Empty Dress

  • Gotscho, Untitled, 1992. Courtesy of the artist and Galerie Urbi et Orbi, Paris.

  • Annette Messager, Histoire des Petites Effigies, 1990. Courtesy of the artist, Josh Baer Gallery, New York, and Galerie Crousel-Robelin, Paris.

  • Zizi Raymond, Untitled, 1992. Collection of Barbara and David Hancock.

  • Leslie Fry, Lips Speaking Together, 1992. Courtesy of the artist.

Curated by Nina Felshin

Empty Dress: Clothing as Surrogate in Recent Art focuses on the use of clothing in art as a means of investigating issues of cultural and sexual difference, in particular the construction of gender including gender stereotypes, the instability of gendered identity, and the fluidity of gender boundaries.


The clothing we wear serves as a form of non-verbal communication to the people with whom we interact. Clothing can identify gender, beliefs, lifestyles, occupations, and anything else one wishes to announce about oneself. As long as clothing is worn, though, the only information communicated will be about the wearer. Only when we are completely denuded, when clothing is examined in an abstract sense, can we come to understand its unique language. What form conveys male as opposed to female? What makes a certain style of cut, fabric, and colors straight or gay? Empty Dress analyzes clothing as a form irrespective of a specific wearer, and reveals the depth of personal politics in the way we dress.


Some of the artists in the exhibition use the ‘empty dress’ as a narrative clue or memento mori, exploring clothing as a repository of emotion, dreams, anxiety, desire, and ethos. Others use articles of clothing in photos, video, and sculpture as a surrogate for the human body in order to examine their meaning and to underscore the significance of the absent body. The common thread in Empty Dress is the role that clothing plays in the construction of identity. Removal of the body calls attention to the artifice of clothes and makes their implicit codes more accessible to interpretation. The body’s absence also demands that we read between the lines, examining the meaning of what is not represented – examining the conditions of representation itself. The fabric of each work is woven of many threads. “Everything is to be disentangled, nothing deciphered.”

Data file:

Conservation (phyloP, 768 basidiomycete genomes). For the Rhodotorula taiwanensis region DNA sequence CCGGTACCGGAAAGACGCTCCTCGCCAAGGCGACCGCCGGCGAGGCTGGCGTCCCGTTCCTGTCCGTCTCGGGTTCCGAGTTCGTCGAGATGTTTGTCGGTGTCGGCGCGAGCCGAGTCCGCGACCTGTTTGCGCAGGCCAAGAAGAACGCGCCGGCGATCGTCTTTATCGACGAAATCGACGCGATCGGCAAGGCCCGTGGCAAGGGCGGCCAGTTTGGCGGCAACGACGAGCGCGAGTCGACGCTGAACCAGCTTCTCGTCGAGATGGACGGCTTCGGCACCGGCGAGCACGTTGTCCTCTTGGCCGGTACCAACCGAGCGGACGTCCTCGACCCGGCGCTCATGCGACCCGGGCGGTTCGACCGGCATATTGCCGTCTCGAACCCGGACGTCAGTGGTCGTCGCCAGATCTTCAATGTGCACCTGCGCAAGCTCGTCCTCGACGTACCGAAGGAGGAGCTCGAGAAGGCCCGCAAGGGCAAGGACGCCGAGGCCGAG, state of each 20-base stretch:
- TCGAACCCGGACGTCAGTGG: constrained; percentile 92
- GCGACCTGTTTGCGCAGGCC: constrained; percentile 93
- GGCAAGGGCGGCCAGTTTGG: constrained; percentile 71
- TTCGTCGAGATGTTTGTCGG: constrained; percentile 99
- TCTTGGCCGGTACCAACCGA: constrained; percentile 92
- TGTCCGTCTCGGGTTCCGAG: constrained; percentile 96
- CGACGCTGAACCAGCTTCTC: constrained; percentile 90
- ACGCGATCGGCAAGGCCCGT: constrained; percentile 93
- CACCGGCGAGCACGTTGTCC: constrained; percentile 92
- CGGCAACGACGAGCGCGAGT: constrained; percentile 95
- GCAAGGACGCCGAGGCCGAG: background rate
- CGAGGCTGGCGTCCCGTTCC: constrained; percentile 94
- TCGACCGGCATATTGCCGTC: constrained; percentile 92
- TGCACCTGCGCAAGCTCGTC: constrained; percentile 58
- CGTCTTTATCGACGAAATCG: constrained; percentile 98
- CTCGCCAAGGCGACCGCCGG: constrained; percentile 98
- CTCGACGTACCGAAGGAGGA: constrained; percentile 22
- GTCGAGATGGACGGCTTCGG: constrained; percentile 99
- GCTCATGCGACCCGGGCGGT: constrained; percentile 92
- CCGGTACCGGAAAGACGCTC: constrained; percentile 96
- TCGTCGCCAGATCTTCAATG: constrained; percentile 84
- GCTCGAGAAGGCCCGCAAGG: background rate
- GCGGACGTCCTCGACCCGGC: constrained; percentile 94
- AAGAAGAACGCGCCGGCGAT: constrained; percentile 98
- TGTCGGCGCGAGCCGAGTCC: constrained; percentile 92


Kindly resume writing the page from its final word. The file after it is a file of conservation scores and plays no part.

Accompanying this exhibition is the catalogue, “Empty Dress: Clothing as Surrogate in Recent Art,” edited by Nina Felshin. Please click here or visit our shop for more information.



Nina Felshin

Nina Felshin, formerly a curator at Wesleyan University’s Zilkha Gallery, The Contemporary Art Center in Cincinnnati and the Corcoran Gallery of Art in Washington, DC,  is an independent curator, writer, and activist.  She is the editor of But Is It Art?: The Spirit of Art as Activism and the author of numerous articles and catalog essays. Felshin’s past exhibitions include, in addition to the five she curated for ICI,  Black and Blue: Examining Police Violence; Disasters of War: From Goya to Golub; Global Warning: Artists and Climate Change; and Framing and Being Framed: The Uses of Documentary Photography.



touring schedule

Selby Gallery, Ringling School of Art and Design
Sarasota, FL, United States
August 14, 1995 - September 23, 1995

The Gallery/Stratford
Stratford, Ontario, Canada
April 14, 1995 - May 14, 1995

MacKenzie Art Gallery
Regina, Saskatchewan, Canada
August 19, 1994 - October 30, 1994

Virginia Beach Center for the Arts
Virginia Beach, VA, United States
January 9, 1994 - February 20, 1994

University Gallery, University of North Texas
Denton, TX, United States
October 2, 1991 - November 16, 1991

Neuberger Museum, State University of New York, Purchase
Purchase, NY, New York
October 14, 1990 - January 6, 1991

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